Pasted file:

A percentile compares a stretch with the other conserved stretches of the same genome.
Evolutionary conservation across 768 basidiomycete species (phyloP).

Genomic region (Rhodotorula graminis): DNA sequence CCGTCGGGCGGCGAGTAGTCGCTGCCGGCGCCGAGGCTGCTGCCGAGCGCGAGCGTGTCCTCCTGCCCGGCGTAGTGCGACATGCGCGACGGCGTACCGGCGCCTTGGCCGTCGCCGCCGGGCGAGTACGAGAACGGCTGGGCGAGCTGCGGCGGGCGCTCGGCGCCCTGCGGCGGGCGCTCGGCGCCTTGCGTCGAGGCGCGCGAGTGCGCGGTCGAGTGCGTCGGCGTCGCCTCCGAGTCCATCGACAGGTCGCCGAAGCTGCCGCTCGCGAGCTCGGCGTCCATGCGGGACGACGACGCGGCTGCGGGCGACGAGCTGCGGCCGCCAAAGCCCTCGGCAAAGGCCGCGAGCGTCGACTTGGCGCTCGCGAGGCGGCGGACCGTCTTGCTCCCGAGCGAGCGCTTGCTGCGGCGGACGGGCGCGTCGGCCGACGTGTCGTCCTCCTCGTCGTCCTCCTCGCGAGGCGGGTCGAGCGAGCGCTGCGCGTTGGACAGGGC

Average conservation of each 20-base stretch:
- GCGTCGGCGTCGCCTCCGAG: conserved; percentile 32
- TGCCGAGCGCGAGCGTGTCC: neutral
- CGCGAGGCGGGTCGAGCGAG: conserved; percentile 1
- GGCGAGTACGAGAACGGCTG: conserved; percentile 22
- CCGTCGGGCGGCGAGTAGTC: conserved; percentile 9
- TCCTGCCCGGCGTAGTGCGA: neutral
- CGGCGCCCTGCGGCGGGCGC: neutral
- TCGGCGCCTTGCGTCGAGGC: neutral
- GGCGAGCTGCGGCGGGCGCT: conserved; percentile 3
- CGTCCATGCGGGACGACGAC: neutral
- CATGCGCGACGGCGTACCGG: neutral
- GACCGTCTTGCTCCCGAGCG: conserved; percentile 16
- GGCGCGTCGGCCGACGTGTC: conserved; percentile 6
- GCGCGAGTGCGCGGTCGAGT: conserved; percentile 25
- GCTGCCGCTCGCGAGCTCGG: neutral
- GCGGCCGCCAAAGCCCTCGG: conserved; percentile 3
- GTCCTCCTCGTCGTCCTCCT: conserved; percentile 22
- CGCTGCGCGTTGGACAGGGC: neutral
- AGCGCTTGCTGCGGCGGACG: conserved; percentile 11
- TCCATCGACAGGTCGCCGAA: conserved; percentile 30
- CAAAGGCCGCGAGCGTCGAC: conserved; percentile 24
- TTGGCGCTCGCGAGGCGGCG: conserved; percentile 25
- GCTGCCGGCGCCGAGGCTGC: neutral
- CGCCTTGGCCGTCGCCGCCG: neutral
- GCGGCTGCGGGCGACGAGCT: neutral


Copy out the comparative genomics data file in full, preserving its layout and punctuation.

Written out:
A percentile compares a stretch with the other conserved stretches of the same genome.
Evolutionary conservation across 768 basidiomycete species (phyloP).

Genomic region (Rhodotorula graminis): DNA sequence CCGTCGGGCGGCGAGTAGTCGCTGCCGGCGCCGAGGCTGCTGCCGAGCGCGAGCGTGTCCTCCTGCCCGGCGTAGTGCGACATGCGCGACGGCGTACCGGCGCCTTGGCCGTCGCCGCCGGGCGAGTACGAGAACGGCTGGGCGAGCTGCGGCGGGCGCTCGGCGCCCTGCGGCGGGCGCTCGGCGCCTTGCGTCGAGGCGCGCGAGTGCGCGGTCGAGTGCGTCGGCGTCGCCTCCGAGTCCATCGACAGGTCGCCGAAGCTGCCGCTCGCGAGCTCGGCGTCCATGCGGGACGACGACGCGGCTGCGGGCGACGAGCTGCGGCCGCCAAAGCCCTCGGCAAAGGCCGCGAGCGTCGACTTGGCGCTCGCGAGGCGGCGGACCGTCTTGCTCCCGAGCGAGCGCTTGCTGCGGCGGACGGGCGCGTCGGCCGACGTGTCGTCCTCCTCGTCGTCCTCCTCGCGAGGCGGGTCGAGCGAGCGCTGCGCGTTGGACAGGGC

Average conservation of each 20-base stretch:
- GCGTCGGCGTCGCCTCCGAG: conserved; percentile 32
- TGCCGAGCGCGAGCGTGTCC: neutral
- CGCGAGGCGGGTCGAGCGAG: conserved; percentile 1
- GGCGAGTACGAGAACGGCTG: conserved; percentile 22
- CCGTCGGGCGGCGAGTAGTC: conserved; percentile 9
- TCCTGCCCGGCGTAGTGCGA: neutral
- CGGCGCCCTGCGGCGGGCGC: neutral
- TCGGCGCCTTGCGTCGAGGC: neutral
- GGCGAGCTGCGGCGGGCGCT: conserved; percentile 3
- CGTCCATGCGGGACGACGAC: neutral
- CATGCGCGACGGCGTACCGG: neutral
- GACCGTCTTGCTCCCGAGCG: conserved; percentile 16
- GGCGCGTCGGCCGACGTGTC: conserved; percentile 6
- GCGCGAGTGCGCGGTCGAGT: conserved; percentile 25
- GCTGCCGCTCGCGAGCTCGG: neutral
- GCGGCCGCCAAAGCCCTCGG: conserved; percentile 3
- GTCCTCCTCGTCGTCCTCCT: conserved; percentile 22
- CGCTGCGCGTTGGACAGGGC: neutral
- AGCGCTTGCTGCGGCGGACG: conserved; percentile 11
- TCCATCGACAGGTCGCCGAA: conserved; percentile 30
- CAAAGGCCGCGAGCGTCGAC: conserved; percentile 24
- TTGGCGCTCGCGAGGCGGCG: conserved; percentile 25
- GCTGCCGGCGCCGAGGCTGC: neutral
- CGCCTTGGCCGTCGCCGCCG: neutral
- GCGGCTGCGGGCGACGAGCT: neutral